- Company processes and culture are shaped by senior management, specifically the CEO and the Board. That is why MOM is embarking on a focused approach to target CEOs and Board members to be their companies’ own WSH champions.
Approved Code of Practices for Company Directors’ WSH Duties
- Company leaders, CEOs and Board members have direct control and influence over their workplace resources and culture – for example, encouraging workers to report safety risks, and taking active steps to eliminate them. Given that our existing laws hold company leaders liable in ensuring workers’ safety and health, we want to better support company leaders by setting out clear expectations of what can be done to fulfil their legal obligations.
- To effect this, the Ministry of Manpower and the WSH Council are consulting our tripartite partners and industry associations to develop a new Approved Code of Practice (ACOP) for Company Director’s WSH Duties under the WSH Act.
- The ACOP aims to provide clarity and enhance ownership of Chief Executives and Board of Directors’ WSH roles and duties.
- It also aims to introduce measures that are effective in preventing accidents, and yet practical and easy to implement. Examples could include having WSH as a regular item within the Board agenda, where near misses, accidents and their learning points are surfaced internally. Another measure could be emphasising to employees the importance of upholding WSH, such as by taking remedial action against employees that flout WSH procedures.
- In the event of a Workplace Safety and Health Act offence, compliance to these measures can be used in courts as evidence to show that reasonably practicable measures have been taken by company leaders. At the same time, the courts can also take into account whether companies ignored such guidance in the ACOP, in deciding on judgements and penalties. It makes clearer the expectations for CEOs, Board members and leaders to better understand their roles and responsibilities. Thus, the ACOP should equip company leaders with practical guidance on how to fulfil their WSH expectations, and also sharpen accountability to meet these expectations.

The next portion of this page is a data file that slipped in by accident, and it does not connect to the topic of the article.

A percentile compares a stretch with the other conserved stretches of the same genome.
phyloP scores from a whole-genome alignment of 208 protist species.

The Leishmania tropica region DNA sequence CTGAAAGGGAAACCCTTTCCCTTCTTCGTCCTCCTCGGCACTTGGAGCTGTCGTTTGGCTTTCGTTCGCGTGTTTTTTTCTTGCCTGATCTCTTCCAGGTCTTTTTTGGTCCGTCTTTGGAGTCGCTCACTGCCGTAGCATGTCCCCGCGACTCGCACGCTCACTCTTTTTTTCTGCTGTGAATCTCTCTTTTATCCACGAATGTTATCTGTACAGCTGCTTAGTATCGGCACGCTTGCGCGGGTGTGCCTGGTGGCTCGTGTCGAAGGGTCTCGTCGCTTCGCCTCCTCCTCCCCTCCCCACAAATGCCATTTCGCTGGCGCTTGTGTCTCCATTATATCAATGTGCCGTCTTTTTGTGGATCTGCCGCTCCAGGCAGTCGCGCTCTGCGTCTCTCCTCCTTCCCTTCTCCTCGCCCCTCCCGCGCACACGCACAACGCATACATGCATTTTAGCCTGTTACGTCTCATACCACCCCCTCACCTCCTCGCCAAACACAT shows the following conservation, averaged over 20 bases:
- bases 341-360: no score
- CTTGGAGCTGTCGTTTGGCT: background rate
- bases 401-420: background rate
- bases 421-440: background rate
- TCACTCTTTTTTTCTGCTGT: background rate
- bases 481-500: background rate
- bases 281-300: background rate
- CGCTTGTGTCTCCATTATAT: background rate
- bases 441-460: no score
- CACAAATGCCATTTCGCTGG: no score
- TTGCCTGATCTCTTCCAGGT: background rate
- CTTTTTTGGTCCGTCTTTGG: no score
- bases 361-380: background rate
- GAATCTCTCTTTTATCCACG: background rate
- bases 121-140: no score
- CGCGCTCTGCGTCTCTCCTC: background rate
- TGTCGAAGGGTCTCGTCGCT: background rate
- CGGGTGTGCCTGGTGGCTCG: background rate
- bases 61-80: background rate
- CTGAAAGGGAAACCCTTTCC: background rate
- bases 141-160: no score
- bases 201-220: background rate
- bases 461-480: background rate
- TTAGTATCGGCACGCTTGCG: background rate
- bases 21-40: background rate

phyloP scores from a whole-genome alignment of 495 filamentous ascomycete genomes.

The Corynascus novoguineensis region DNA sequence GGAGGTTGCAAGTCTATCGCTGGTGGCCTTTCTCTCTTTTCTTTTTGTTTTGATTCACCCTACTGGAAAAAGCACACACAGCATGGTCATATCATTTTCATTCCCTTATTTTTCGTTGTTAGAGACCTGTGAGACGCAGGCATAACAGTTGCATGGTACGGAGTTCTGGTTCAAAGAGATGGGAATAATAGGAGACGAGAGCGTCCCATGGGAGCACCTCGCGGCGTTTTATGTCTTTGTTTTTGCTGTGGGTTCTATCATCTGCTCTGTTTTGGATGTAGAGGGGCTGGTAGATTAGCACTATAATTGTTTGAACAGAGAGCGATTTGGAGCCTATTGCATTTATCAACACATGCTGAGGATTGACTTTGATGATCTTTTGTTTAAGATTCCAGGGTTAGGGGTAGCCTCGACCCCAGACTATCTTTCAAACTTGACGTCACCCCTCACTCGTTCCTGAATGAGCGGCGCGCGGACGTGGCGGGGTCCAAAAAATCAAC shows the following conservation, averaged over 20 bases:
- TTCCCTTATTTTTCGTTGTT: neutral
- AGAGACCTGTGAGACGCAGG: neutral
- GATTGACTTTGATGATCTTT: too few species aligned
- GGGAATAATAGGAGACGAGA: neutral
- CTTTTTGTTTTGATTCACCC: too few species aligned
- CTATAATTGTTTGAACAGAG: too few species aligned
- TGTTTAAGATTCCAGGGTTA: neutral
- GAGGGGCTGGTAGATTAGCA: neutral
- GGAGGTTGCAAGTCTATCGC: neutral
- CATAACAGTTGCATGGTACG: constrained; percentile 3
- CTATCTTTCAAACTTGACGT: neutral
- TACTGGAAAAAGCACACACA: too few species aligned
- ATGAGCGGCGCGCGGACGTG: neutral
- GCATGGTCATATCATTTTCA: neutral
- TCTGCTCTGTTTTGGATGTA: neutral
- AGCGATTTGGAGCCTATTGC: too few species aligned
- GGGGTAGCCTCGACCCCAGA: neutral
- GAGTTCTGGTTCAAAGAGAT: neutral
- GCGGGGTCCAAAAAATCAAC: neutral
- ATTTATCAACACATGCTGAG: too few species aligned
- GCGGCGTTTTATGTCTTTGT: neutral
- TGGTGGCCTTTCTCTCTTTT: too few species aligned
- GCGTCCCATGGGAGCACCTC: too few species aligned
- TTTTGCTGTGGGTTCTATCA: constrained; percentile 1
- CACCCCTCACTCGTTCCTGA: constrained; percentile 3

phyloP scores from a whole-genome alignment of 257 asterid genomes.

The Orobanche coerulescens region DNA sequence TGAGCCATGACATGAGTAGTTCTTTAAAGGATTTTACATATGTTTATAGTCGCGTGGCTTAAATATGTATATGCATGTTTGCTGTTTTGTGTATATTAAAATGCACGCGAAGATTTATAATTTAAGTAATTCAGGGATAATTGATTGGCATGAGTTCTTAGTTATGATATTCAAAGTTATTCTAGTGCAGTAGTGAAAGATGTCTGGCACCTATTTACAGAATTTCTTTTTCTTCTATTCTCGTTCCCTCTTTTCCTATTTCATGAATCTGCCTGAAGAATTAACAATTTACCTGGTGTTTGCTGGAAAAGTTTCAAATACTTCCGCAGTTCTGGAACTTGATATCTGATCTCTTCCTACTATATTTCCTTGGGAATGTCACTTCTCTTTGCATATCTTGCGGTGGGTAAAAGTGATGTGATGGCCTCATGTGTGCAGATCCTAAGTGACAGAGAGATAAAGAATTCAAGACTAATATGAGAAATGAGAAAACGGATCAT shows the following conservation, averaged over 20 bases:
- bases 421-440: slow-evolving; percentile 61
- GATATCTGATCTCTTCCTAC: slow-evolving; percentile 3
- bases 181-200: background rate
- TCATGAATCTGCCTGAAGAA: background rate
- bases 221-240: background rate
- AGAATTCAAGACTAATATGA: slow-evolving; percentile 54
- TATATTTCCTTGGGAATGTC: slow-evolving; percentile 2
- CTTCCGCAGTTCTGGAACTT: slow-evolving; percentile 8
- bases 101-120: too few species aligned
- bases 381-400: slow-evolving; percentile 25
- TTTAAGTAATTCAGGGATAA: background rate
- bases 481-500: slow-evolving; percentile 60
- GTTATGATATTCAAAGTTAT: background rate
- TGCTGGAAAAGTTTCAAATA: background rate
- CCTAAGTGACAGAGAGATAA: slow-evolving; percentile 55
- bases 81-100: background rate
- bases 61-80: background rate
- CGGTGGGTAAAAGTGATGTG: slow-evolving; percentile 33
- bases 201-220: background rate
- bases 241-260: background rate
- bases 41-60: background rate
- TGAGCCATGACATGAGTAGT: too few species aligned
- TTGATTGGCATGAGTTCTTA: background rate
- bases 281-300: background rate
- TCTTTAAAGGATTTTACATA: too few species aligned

- We target to publish the ACOP by early next year, and we encourage company leaders and workers to participate in our engagement sessions in the coming months to share your views.
Take Time to Take Care through WSH Ownership
- The theme for this year’s National WSH Campaign is: ‘Take Time to Take Care of your Safety and Health’. This refers to employees taking the time to look out for their own and their colleagues’ safety and health. It also refers to company leaders investing their management bandwidth to take care of their company’s safety and health. We will make WSH expectations on company leaders more explicit with the upcoming ACOP.
- Moderna Homes Pte Ltd is a good example of a company that has taken time to take care of their workers’ safety and health. They are a company which specialises in modular high-rise construction.
- Moderna Homes puts in time to train their workers to properly identify safety hazards. They set aside time for their workers to give safety talks to their peers. Their workers are rewarded for reporting any near misses or safety concerns, and their management leads by example so that everybody embraces a culture of safety.
- The company also invests time in health promotion initiatives. These include distributing fruits to all staff to encourage healthy eating habits, and the ‘Burn Calories, not Electricity’ initiative, where staff are encouraged to use the stairs instead of the elevators, so that workers can get in a bit of extra exercise! It is through these practices that Moderna Homes clinched a WSH Performance (Gold) Award in 2021, earning them the recognition of being amongst the best in workplace safety and health.
- The National WSH Campaign reminds us that investing time and effort in workplace safety and health is worthwhile. On this World Day for Safety and Health at Work, let us commit to foster a better, safer, and healthier work environment for all.
- Thank you and have a great day ahead.